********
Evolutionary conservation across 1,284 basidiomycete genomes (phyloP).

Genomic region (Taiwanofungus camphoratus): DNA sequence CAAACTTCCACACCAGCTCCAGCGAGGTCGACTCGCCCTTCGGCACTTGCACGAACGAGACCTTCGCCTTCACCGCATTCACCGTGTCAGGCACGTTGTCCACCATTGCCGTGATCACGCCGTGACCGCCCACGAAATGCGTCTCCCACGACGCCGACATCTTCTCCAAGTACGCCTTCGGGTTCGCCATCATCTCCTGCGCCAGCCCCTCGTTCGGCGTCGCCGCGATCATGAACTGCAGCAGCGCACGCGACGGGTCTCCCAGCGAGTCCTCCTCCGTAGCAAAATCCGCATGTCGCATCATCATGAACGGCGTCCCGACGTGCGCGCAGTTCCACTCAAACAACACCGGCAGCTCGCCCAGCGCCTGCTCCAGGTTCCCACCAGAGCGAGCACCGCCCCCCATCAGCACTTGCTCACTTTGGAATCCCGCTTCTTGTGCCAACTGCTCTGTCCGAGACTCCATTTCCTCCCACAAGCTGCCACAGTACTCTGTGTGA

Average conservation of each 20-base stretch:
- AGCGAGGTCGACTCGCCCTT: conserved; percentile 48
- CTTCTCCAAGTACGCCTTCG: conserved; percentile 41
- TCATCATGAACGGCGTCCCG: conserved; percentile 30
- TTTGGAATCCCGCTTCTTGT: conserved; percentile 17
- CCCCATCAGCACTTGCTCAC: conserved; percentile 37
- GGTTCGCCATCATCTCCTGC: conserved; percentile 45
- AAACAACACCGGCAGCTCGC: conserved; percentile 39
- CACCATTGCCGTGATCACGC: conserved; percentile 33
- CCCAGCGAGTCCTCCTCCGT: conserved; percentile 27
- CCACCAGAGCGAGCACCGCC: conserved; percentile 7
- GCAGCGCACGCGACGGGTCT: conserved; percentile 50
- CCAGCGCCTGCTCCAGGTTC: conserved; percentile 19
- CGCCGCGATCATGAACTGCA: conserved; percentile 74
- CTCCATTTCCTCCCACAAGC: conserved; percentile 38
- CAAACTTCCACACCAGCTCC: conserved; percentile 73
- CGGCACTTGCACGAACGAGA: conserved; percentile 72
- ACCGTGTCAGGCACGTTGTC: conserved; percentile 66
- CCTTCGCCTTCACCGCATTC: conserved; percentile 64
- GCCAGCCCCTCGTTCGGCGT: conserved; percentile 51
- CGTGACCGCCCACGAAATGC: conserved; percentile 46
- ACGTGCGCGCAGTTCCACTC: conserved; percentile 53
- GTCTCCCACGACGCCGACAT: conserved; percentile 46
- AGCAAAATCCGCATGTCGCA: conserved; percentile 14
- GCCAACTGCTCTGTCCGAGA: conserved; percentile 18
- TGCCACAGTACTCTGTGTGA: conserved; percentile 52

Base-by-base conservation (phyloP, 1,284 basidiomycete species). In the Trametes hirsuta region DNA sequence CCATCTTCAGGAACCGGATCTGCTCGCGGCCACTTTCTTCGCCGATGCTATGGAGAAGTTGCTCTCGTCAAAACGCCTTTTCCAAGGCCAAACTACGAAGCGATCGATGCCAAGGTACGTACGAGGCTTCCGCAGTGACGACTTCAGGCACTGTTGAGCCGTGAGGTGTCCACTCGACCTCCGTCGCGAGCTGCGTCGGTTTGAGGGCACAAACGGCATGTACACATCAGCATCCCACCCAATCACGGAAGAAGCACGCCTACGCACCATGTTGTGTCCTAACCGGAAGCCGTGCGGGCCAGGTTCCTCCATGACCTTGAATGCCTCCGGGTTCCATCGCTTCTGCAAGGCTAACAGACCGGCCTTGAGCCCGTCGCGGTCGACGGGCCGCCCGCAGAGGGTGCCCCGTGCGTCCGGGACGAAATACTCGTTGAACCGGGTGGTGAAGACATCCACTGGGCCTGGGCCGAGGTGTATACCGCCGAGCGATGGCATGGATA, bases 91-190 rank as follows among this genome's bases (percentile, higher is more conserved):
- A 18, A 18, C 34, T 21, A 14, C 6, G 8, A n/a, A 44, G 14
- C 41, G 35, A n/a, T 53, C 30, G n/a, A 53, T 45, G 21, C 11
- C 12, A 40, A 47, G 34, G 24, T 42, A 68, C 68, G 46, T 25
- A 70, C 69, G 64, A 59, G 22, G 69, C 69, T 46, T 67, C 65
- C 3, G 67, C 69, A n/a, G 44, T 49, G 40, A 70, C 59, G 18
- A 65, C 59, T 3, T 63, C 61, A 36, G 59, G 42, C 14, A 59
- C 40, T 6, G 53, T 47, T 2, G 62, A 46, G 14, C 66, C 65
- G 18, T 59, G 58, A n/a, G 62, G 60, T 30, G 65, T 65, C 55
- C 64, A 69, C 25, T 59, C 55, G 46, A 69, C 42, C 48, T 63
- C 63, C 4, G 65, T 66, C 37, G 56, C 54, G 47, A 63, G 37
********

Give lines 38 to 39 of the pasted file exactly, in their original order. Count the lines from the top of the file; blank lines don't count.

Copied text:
- C 64, A 69, C 25, T 59, C 55, G 46, A 69, C 42, C 48, T 63
- C 63, C 4, G 65, T 66, C 37, G 56, C 54, G 47, A 63, G 37